Take the 2-minute tour ×
Mathematics Stack Exchange is a question and answer site for people studying math at any level and professionals in related fields. It's 100% free, no registration required.

Chu vandermonde identity states that ${s+t \choose n}=\sum_{k=0}^n {s \choose k}{t \choose n-k} $

Now how to prove that this identity is a discrete form of beta integral?

i see as a starting point to rewrite this identity for n+1 by replacing n by n+1 , then what? any help? since after writing that i seem to be getting a very crude expression that leads me no where.

share|improve this question
Did you try rewriting the identity using beta functions? –  Sasha Aug 27 '11 at 14:05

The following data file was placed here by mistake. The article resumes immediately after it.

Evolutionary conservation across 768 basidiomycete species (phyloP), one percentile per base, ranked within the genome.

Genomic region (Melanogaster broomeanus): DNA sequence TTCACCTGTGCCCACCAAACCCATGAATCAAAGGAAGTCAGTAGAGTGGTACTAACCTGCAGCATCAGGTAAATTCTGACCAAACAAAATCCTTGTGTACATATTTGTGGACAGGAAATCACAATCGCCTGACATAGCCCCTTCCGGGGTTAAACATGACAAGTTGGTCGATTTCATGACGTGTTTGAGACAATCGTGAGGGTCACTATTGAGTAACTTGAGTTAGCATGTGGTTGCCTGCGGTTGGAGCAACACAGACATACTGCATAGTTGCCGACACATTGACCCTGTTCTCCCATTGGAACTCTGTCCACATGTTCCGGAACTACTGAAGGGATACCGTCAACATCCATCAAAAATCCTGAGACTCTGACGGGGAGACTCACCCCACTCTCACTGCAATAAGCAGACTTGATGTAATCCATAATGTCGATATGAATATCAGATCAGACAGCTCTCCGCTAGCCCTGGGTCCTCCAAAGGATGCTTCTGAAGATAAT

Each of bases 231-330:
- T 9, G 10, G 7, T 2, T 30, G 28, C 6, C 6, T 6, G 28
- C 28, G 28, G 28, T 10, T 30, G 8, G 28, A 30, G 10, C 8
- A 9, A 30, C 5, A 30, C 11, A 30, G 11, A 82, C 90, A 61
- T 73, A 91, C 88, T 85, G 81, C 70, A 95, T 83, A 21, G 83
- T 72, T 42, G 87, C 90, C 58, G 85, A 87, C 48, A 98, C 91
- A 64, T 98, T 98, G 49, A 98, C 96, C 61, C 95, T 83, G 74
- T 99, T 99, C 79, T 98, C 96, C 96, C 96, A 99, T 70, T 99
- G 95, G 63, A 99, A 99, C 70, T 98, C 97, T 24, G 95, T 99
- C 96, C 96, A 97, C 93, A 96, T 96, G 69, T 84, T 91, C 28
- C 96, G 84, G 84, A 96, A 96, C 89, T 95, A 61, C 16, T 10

for writing that i need to know the beta form of chu inequality here which i dont have, any further help ? –  Bhargav Aug 27 '11 at 14:38
This might be useful: $Beta(1+k, 1+n-k) = \frac{1}{n+1} \frac{1}{\binom{n}{k}}$ –  Sasha Aug 27 '11 at 14:59
Do you want to find $p,q$ such that $\dbinom{s+t}{n}$ is expressed in terms of $B(p,q)$? –  Américo Tavares Aug 27 '11 at 15:46

Your Answer


By posting your answer, you agree to the privacy policy and terms of service.

Browse other questions tagged or ask your own question.